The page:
Court Orders Teacher Evaluations Unsealed

By Jill Colvin on August 25, 2011 7:18pm 

An appeals court has ruled that teacher evaluation data should be made public.
An appeals court has ruled that teacher evaluation data should be made public.
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Flickr/James F Clay

MANHATTAN — A state appeals court has ruled that the city’s Department of Education must release teacher performance data — complete with teachers’ names.

Numerous media organizations had filed a Freedom of Information Law to request the evaluations, which are meant to assess how successful teachers have been at preparing their students for state exams.

"When balancing the privacy interests at stake against the public interest in disclosure of the information, we conclude that the requested reports should be disclosed," read the four-page decision.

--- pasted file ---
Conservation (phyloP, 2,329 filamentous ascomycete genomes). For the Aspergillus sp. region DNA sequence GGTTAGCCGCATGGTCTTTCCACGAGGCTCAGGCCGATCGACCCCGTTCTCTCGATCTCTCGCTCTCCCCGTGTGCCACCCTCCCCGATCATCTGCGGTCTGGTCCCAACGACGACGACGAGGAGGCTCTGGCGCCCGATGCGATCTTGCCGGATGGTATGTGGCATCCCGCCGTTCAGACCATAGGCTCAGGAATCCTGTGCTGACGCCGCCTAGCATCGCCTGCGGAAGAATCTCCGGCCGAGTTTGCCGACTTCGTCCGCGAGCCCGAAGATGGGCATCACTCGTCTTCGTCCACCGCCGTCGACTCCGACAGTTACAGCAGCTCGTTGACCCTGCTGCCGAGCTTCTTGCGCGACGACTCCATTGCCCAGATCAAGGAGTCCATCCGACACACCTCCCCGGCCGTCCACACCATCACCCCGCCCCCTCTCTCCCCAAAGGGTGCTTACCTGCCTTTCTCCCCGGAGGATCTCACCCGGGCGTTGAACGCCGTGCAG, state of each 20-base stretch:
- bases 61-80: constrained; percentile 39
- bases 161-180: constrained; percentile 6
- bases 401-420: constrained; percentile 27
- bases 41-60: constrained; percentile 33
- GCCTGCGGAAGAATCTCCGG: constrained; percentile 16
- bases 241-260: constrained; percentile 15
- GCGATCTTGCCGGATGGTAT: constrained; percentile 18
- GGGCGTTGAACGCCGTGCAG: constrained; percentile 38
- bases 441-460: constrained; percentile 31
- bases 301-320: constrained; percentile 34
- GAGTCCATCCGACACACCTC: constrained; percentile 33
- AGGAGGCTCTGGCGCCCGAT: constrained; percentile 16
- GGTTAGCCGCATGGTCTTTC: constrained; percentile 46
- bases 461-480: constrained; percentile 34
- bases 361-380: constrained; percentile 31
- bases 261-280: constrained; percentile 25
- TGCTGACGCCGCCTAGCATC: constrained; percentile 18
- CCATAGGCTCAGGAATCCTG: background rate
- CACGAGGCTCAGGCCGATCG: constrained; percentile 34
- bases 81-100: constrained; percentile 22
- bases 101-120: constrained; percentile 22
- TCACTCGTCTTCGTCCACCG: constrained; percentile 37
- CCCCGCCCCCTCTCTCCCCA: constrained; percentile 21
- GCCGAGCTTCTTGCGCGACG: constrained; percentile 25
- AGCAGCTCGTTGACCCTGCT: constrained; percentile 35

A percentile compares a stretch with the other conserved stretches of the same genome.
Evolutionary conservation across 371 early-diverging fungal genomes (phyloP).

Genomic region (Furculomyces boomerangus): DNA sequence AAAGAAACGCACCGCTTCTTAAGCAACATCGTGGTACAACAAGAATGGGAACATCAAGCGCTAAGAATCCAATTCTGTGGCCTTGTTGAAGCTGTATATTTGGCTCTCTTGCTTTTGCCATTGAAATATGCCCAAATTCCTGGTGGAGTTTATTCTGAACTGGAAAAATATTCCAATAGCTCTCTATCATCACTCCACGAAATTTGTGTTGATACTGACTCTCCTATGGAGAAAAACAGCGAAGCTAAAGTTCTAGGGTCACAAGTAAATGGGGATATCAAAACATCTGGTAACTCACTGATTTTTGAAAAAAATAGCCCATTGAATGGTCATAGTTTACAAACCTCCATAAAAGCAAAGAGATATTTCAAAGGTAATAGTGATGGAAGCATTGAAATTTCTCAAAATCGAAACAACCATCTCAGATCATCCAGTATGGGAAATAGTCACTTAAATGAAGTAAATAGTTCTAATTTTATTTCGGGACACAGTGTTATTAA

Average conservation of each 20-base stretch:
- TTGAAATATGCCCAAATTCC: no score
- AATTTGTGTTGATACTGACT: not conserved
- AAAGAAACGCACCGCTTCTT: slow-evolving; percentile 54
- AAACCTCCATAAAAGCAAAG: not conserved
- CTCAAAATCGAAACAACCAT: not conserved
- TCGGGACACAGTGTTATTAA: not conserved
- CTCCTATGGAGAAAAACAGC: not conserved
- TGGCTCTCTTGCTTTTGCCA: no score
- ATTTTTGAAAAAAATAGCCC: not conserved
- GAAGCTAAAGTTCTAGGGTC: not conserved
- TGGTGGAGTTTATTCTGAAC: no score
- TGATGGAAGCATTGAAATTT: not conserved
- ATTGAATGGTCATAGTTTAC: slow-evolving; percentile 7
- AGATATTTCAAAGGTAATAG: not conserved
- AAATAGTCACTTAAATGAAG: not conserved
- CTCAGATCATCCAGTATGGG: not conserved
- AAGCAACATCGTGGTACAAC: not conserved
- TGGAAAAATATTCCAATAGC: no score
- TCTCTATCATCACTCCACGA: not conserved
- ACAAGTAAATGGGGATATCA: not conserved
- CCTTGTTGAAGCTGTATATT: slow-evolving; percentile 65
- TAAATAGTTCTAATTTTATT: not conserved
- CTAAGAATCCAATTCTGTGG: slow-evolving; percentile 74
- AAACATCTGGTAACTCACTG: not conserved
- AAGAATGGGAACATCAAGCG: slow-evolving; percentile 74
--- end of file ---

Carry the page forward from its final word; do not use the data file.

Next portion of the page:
"Indeed, the reports concern information of a type that is of compelling interest to the public, namely, the proficiency of public employees in the performance of their job duties," the court said.

The decision is a blow to the city’s teacher’s union, which has long-argued that the evaluation formulas are flawed and don’t reflect teachers’ classroom talents.

United Federation of Teachers President Michael Mulgrew said the union is already in the process of appealing the decision. 

“Experts agree that an ‘accountability’ measure with a [wide margin of error] — like the DOE’s teacher data system — is worse than useless. Parents and teachers need credible, accurate assessments rather than guesswork,” he said in a statement.

The DOE will wait for the court’s decision on the UFT’s appeal before releasing the data, spokeswoman Natalie Ravitz said.

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